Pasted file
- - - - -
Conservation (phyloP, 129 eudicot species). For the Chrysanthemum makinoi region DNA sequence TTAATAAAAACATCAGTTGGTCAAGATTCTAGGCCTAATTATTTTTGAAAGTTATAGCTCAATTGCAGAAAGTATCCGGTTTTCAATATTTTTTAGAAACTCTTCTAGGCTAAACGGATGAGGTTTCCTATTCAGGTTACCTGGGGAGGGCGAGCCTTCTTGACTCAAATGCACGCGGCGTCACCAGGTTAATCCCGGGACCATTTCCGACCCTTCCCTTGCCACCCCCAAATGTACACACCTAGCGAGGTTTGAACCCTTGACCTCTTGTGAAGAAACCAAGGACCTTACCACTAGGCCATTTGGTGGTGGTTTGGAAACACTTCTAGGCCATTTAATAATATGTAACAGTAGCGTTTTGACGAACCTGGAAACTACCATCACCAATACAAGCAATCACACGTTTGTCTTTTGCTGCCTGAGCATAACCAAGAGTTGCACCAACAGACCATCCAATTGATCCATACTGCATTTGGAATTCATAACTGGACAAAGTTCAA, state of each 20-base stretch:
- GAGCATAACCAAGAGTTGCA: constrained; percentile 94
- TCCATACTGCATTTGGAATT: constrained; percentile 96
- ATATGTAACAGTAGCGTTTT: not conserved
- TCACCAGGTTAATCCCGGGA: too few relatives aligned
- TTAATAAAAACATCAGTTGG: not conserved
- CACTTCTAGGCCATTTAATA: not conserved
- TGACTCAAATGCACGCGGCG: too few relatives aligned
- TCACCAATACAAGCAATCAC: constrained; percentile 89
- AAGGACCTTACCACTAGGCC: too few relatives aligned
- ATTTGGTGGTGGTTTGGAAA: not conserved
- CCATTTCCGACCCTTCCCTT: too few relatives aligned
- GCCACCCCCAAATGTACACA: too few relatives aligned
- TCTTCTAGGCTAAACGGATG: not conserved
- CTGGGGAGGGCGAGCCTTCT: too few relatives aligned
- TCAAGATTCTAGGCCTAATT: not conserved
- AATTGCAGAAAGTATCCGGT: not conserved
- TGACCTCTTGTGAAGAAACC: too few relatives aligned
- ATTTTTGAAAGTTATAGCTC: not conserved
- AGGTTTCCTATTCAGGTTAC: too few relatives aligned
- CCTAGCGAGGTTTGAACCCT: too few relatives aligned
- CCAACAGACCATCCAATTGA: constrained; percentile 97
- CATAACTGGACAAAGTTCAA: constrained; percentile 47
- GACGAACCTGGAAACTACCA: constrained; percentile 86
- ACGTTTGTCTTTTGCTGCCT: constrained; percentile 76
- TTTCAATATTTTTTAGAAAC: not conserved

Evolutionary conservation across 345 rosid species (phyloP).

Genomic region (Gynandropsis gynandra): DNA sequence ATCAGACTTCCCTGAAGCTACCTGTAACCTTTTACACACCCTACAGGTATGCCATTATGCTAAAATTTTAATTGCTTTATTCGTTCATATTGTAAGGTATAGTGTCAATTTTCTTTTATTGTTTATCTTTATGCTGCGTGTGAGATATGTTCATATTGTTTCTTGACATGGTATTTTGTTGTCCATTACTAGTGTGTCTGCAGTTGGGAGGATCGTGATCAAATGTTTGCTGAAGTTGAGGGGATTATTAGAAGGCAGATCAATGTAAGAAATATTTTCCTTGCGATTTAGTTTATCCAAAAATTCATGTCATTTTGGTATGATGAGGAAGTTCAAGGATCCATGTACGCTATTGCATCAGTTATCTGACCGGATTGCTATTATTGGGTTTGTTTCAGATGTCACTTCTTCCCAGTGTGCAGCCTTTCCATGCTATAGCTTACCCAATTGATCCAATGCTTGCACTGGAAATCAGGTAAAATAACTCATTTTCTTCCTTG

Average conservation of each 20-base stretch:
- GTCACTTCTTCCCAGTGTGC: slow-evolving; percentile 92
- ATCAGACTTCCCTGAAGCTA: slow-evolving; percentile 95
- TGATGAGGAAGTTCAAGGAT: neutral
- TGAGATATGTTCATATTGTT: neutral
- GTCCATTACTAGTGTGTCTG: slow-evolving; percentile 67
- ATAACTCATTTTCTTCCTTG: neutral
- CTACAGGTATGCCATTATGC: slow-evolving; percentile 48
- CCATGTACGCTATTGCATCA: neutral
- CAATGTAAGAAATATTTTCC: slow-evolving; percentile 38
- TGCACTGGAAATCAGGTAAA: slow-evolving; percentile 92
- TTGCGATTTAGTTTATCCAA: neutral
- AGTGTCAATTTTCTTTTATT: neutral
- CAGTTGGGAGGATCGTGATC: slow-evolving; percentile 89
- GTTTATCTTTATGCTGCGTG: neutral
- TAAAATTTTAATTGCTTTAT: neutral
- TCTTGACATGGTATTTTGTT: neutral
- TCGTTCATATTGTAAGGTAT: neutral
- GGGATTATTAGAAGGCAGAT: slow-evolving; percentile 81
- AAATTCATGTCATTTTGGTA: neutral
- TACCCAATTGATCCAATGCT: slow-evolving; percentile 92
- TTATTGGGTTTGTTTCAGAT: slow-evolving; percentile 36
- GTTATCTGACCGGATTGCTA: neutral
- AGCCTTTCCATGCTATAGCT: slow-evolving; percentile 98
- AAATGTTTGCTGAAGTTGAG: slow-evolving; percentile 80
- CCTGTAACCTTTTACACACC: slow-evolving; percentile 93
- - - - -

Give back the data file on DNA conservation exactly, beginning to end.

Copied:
Conservation (phyloP, 129 eudicot species). For the Chrysanthemum makinoi region DNA sequence TTAATAAAAACATCAGTTGGTCAAGATTCTAGGCCTAATTATTTTTGAAAGTTATAGCTCAATTGCAGAAAGTATCCGGTTTTCAATATTTTTTAGAAACTCTTCTAGGCTAAACGGATGAGGTTTCCTATTCAGGTTACCTGGGGAGGGCGAGCCTTCTTGACTCAAATGCACGCGGCGTCACCAGGTTAATCCCGGGACCATTTCCGACCCTTCCCTTGCCACCCCCAAATGTACACACCTAGCGAGGTTTGAACCCTTGACCTCTTGTGAAGAAACCAAGGACCTTACCACTAGGCCATTTGGTGGTGGTTTGGAAACACTTCTAGGCCATTTAATAATATGTAACAGTAGCGTTTTGACGAACCTGGAAACTACCATCACCAATACAAGCAATCACACGTTTGTCTTTTGCTGCCTGAGCATAACCAAGAGTTGCACCAACAGACCATCCAATTGATCCATACTGCATTTGGAATTCATAACTGGACAAAGTTCAA, state of each 20-base stretch:
- GAGCATAACCAAGAGTTGCA: constrained; percentile 94
- TCCATACTGCATTTGGAATT: constrained; percentile 96
- ATATGTAACAGTAGCGTTTT: not conserved
- TCACCAGGTTAATCCCGGGA: too few relatives aligned
- TTAATAAAAACATCAGTTGG: not conserved
- CACTTCTAGGCCATTTAATA: not conserved
- TGACTCAAATGCACGCGGCG: too few relatives aligned
- TCACCAATACAAGCAATCAC: constrained; percentile 89
- AAGGACCTTACCACTAGGCC: too few relatives aligned
- ATTTGGTGGTGGTTTGGAAA: not conserved
- CCATTTCCGACCCTTCCCTT: too few relatives aligned
- GCCACCCCCAAATGTACACA: too few relatives aligned
- TCTTCTAGGCTAAACGGATG: not conserved
- CTGGGGAGGGCGAGCCTTCT: too few relatives aligned
- TCAAGATTCTAGGCCTAATT: not conserved
- AATTGCAGAAAGTATCCGGT: not conserved
- TGACCTCTTGTGAAGAAACC: too few relatives aligned
- ATTTTTGAAAGTTATAGCTC: not conserved
- AGGTTTCCTATTCAGGTTAC: too few relatives aligned
- CCTAGCGAGGTTTGAACCCT: too few relatives aligned
- CCAACAGACCATCCAATTGA: constrained; percentile 97
- CATAACTGGACAAAGTTCAA: constrained; percentile 47
- GACGAACCTGGAAACTACCA: constrained; percentile 86
- ACGTTTGTCTTTTGCTGCCT: constrained; percentile 76
- TTTCAATATTTTTTAGAAAC: not conserved

Evolutionary conservation across 345 rosid species (phyloP).

Genomic region (Gynandropsis gynandra): DNA sequence ATCAGACTTCCCTGAAGCTACCTGTAACCTTTTACACACCCTACAGGTATGCCATTATGCTAAAATTTTAATTGCTTTATTCGTTCATATTGTAAGGTATAGTGTCAATTTTCTTTTATTGTTTATCTTTATGCTGCGTGTGAGATATGTTCATATTGTTTCTTGACATGGTATTTTGTTGTCCATTACTAGTGTGTCTGCAGTTGGGAGGATCGTGATCAAATGTTTGCTGAAGTTGAGGGGATTATTAGAAGGCAGATCAATGTAAGAAATATTTTCCTTGCGATTTAGTTTATCCAAAAATTCATGTCATTTTGGTATGATGAGGAAGTTCAAGGATCCATGTACGCTATTGCATCAGTTATCTGACCGGATTGCTATTATTGGGTTTGTTTCAGATGTCACTTCTTCCCAGTGTGCAGCCTTTCCATGCTATAGCTTACCCAATTGATCCAATGCTTGCACTGGAAATCAGGTAAAATAACTCATTTTCTTCCTTG

Average conservation of each 20-base stretch:
- GTCACTTCTTCCCAGTGTGC: slow-evolving; percentile 92
- ATCAGACTTCCCTGAAGCTA: slow-evolving; percentile 95
- TGATGAGGAAGTTCAAGGAT: neutral
- TGAGATATGTTCATATTGTT: neutral
- GTCCATTACTAGTGTGTCTG: slow-evolving; percentile 67
- ATAACTCATTTTCTTCCTTG: neutral
- CTACAGGTATGCCATTATGC: slow-evolving; percentile 48
- CCATGTACGCTATTGCATCA: neutral
- CAATGTAAGAAATATTTTCC: slow-evolving; percentile 38
- TGCACTGGAAATCAGGTAAA: slow-evolving; percentile 92
- TTGCGATTTAGTTTATCCAA: neutral
- AGTGTCAATTTTCTTTTATT: neutral
- CAGTTGGGAGGATCGTGATC: slow-evolving; percentile 89
- GTTTATCTTTATGCTGCGTG: neutral
- TAAAATTTTAATTGCTTTAT: neutral
- TCTTGACATGGTATTTTGTT: neutral
- TCGTTCATATTGTAAGGTAT: neutral
- GGGATTATTAGAAGGCAGAT: slow-evolving; percentile 81
- AAATTCATGTCATTTTGGTA: neutral
- TACCCAATTGATCCAATGCT: slow-evolving; percentile 92
- TTATTGGGTTTGTTTCAGAT: slow-evolving; percentile 36
- GTTATCTGACCGGATTGCTA: neutral
- AGCCTTTCCATGCTATAGCT: slow-evolving; percentile 98
- AAATGTTTGCTGAAGTTGAG: slow-evolving; percentile 80
- CCTGTAACCTTTTACACACC: slow-evolving; percentile 93